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Regulatory Sanctions

Trading UITs in Client Accounts While Cetera Managers Looked the Other Way

September 14, 2017

by Howard Haykin


One day – hopefully soon – FINRA will redefine its standards for (or reinforce its regulation over) firms that fail to supervise unsuitable trading in customer accounts.


Christopher Hickman agreed to pay around $121,000 in fines, restitution and interest, and to serve a 5-month suspension, to settle FINRA charges that he engaged in an unsuitable pattern of short-term trading of UITs in customer accounts.


BACKGROUND.    Hickman a resident of Boynton Beach, FL, became registered in 2001 as a General Securities Rep. He joined Cetera Advisors in September 2009 and remained with that firm until 7/2/15, when he was U5’d for “frequent short term fixed-income securities trading in customer accounts under Firm review." Hickman is not presently associated with a FINRA member firm.


Hickman had no relevant prior disciplinary history – though FINRA BrokerCheck notes that several customer disputes over unsuitable recommendations from 2002 to 2010 had been settled over the years.


FINRA FINDINGS.    Between May 2011 and April 2014, Hickman engaged in an unsuitable pattern of short-term trading of Unit Investment Trusts (''UITs") in 6 customer accounts. During the 3-year period in question, Hickman repeatedly recommended that customers purchase UITs and then sell these products within a year of purchase. The UITs that Hickman recommended had maturity dates of 24 months or longer and carried sales charges of up to 3.95%. Indeed, the average holding period for the UITs purchased in these six customers' accounts was just 136 days.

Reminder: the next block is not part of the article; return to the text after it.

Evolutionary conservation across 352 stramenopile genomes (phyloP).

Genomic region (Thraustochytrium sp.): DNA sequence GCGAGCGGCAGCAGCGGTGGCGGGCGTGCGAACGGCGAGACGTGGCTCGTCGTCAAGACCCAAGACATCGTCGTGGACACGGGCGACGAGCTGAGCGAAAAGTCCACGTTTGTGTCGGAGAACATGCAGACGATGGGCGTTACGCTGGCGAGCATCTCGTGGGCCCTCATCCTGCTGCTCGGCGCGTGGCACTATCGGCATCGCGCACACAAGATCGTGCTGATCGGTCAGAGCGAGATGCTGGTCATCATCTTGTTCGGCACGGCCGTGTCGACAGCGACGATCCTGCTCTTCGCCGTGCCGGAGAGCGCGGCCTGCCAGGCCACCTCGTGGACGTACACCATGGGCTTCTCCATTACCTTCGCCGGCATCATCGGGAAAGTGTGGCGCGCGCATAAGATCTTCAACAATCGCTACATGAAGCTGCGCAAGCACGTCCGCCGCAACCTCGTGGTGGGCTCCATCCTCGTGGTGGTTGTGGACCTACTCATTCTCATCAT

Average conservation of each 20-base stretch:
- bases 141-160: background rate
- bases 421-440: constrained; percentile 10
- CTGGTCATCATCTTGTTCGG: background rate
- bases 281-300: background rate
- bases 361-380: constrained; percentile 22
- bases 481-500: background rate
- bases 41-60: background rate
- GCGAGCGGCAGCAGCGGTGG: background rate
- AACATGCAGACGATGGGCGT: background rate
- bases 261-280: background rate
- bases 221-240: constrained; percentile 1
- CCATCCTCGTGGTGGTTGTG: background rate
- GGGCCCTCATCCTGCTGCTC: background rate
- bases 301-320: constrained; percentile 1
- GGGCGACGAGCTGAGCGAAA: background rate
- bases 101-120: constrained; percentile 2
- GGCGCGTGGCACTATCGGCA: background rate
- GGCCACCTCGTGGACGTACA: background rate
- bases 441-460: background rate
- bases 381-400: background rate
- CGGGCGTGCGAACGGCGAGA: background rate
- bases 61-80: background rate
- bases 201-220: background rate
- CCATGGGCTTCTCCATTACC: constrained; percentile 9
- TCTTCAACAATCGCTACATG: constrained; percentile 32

In addition. on several occasions, Hickman recommended thot his customers use the proceeds from the short-term sale of a UIT to purchase another UIT with similar or even identical investment objectives. As a result of these transactions, the 6 customers incurred losses of around $116,000.


UITs are investment companies that offer shares of a fixed portfolio of securities in a one-time public offering, and terminate on a specified date. As such, they are not designed to be used as trading vehicles. In addition, UITs typically carry significant upfront charges and, as with mutual funds that carry front-end sales charges, short-term trading of UITs is presumptively improper.


FINANCIALISH TAKE AWAYS.    According to FINRA BrokerCheck, Hickman’s employer, Cetera Advisors, agreed in 2015 to pay over $700,000 in fines and restitution to settle FINRA charges that the firm failed to identify and apply sales charge discounts to certain customers’ eligible purchases of UITs. The firm relied primarily on its RRs to ensure that customers received appropriate UIT sales charge discounts.


Apparently, Cetera Advisors’ supervisory failures extended to monitoring customer accounts for unsuitable short-term trading in UITs. While Hickman’s short-term trading escalades played out from 2011 to 2014, Cetera did not terminate him until 2015! 


And, of course, FINRA did not sanction Cetera for the supervisory failures in this case. FOR ITS FAILURE TO REGULATE, FINRA IS FINED ONE CENTAVO!


This case was reported in FINRA Disciplinary Actions for August 2017.

For details on this case, go to ...  FINRA Disciplinary Actions Online, and refer to Case #2015046087601.